Sarah says: I liked the first book ‘cause it was funny. In the beginning, there's a boy who was going to his grandma's house because his mom and dad were staying away from each other for a while ‘cause they had problems. The boy went into his dad's old room and he found this little picture book and it had drawings of Superhero G and Hero Boy. He decided to draw for himself. His dad told him Superhero G was always belonging to the little boy. When the boy gets older, he thinks that Superhero G is kid stuff so he throws the drawings away. Superhero G lands in the trash can and goes into this desert island with Harvey and a Barbie girl. It's a really weird world that they get into. I liked it when Superhero G said, “Excuse me, madam? What exactly are in these bags?” and she answered, “Accessories! I've been accessorizing since I can remember. Can't you, dear?” I didn't like the second book ‘cause I couldn't understand it, and it was very dark and hard to see everything. The story was really weird and complicating and not funny.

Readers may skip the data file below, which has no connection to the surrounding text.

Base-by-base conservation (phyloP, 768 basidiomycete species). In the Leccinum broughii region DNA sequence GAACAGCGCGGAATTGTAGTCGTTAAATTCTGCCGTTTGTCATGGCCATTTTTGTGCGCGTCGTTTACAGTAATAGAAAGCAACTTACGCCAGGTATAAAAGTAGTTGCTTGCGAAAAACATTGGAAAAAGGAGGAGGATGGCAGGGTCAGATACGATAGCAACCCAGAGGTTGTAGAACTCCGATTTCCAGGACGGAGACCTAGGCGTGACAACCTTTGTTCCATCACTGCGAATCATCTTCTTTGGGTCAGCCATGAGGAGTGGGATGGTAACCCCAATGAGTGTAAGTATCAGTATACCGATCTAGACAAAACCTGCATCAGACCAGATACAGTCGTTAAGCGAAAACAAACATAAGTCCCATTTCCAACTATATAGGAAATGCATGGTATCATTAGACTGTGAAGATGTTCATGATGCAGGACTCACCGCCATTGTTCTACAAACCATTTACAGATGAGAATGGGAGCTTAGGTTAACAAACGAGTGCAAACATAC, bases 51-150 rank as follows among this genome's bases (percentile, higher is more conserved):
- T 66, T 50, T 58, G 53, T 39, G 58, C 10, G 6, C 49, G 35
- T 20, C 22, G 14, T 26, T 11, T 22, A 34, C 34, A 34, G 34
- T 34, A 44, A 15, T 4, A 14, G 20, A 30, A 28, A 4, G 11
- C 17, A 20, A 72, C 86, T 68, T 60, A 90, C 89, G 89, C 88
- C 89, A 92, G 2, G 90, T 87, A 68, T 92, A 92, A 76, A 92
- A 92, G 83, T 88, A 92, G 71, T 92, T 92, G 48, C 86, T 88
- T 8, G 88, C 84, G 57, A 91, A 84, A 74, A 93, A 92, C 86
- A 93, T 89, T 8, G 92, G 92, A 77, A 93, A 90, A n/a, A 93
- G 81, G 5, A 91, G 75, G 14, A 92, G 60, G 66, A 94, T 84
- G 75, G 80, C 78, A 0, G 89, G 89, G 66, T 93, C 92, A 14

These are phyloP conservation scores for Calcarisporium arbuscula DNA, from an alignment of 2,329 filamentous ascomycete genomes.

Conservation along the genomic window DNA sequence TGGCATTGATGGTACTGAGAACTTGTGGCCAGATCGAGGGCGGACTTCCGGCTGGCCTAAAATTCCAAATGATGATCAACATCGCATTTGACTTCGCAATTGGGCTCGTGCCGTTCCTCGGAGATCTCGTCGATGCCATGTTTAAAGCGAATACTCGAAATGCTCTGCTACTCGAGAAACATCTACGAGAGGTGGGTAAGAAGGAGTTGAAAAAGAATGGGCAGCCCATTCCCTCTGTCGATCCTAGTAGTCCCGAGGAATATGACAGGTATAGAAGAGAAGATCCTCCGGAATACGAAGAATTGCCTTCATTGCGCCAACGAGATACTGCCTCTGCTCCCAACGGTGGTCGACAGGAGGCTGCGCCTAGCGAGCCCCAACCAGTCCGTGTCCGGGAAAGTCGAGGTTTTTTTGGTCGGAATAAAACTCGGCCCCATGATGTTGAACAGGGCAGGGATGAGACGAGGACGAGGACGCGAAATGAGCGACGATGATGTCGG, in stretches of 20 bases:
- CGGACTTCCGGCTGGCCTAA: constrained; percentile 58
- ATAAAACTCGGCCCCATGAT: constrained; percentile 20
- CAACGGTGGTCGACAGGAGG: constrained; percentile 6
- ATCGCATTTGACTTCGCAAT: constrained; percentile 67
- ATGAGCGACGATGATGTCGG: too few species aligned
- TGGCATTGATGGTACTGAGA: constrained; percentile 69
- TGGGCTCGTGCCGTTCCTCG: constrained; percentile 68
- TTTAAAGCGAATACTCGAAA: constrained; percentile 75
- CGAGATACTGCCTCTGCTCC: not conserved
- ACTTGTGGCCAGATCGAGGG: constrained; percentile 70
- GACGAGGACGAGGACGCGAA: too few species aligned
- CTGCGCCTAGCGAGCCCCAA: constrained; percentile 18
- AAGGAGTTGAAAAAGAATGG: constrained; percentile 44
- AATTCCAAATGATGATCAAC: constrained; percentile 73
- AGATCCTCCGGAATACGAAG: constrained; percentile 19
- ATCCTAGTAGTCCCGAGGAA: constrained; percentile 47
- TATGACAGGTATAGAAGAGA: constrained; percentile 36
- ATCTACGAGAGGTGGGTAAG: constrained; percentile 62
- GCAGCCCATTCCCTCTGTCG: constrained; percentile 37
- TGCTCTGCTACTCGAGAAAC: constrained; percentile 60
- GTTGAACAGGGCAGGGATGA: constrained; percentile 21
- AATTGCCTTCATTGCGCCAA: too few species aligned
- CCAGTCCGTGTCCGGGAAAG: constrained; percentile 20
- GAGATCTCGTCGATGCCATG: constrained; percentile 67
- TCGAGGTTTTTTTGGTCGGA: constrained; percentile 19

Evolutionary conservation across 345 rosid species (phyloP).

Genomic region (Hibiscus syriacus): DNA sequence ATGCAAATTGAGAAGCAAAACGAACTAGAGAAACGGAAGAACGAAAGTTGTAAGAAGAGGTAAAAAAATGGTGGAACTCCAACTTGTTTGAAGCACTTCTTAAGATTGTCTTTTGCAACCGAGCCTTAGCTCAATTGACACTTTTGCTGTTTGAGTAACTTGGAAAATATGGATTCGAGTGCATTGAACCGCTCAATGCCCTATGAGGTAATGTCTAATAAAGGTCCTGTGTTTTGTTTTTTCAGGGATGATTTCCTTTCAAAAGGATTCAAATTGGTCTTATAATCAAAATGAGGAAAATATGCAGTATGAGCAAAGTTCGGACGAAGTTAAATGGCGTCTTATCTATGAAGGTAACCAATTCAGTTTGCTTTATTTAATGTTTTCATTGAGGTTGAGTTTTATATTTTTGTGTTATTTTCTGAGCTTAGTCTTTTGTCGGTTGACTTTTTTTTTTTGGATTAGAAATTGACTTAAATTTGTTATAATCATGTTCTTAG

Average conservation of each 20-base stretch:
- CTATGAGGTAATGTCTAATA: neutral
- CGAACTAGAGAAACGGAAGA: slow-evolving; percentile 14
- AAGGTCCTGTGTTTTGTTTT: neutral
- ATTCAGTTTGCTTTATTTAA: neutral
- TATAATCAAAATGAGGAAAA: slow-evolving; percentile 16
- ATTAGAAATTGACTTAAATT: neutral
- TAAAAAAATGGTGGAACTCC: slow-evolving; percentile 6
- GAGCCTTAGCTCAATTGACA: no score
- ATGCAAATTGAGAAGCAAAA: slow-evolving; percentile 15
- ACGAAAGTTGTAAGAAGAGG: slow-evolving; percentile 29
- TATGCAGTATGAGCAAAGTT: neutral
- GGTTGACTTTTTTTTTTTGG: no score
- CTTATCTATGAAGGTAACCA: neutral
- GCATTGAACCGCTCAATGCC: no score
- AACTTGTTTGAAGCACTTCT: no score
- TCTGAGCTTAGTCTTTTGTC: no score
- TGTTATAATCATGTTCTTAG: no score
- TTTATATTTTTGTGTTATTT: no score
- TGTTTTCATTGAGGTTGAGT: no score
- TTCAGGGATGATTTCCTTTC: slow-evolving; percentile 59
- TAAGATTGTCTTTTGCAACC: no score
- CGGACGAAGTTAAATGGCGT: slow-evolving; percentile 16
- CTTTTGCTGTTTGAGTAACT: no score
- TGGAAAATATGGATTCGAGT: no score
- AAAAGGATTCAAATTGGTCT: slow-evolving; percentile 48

(Imaginaries Volume 1: Lost & Found (Paperback) Alias Enterprises – is still listed on Amazon.com)
GRAMPA AND JULIE: SHARK HUNTERS: JEF CZEKAJ; CZEKAJ PRESS/TOP SHELF PRODUCTIONS
And now for something completely different…. I left this book sitting on the coffee table and it triggered a fight. We finally had to agree to assign each person a part and read it out loud, radio-play style. Originally appearing as a strip in NICKELODEON MAGAZINE, GRAMPA AND JULIE is cute, funny, and perfect for reading aloud with kids. This re-worked compilation, GRAMPA AND JULIE: SHARK HUNTERS (available from TOP SHELF), is Julie's report about her summer vacation, wherein she and her grandparents hunt for Stephen, the world's largest shark, along the way visiting the bottom of the ocean, Planet Purple and Planet Fiesta, the North Pole, and the inside of a whale. It's the kind of goofy, silly, fun that will make both you and the little ones laugh out loud. Great fun for all ages .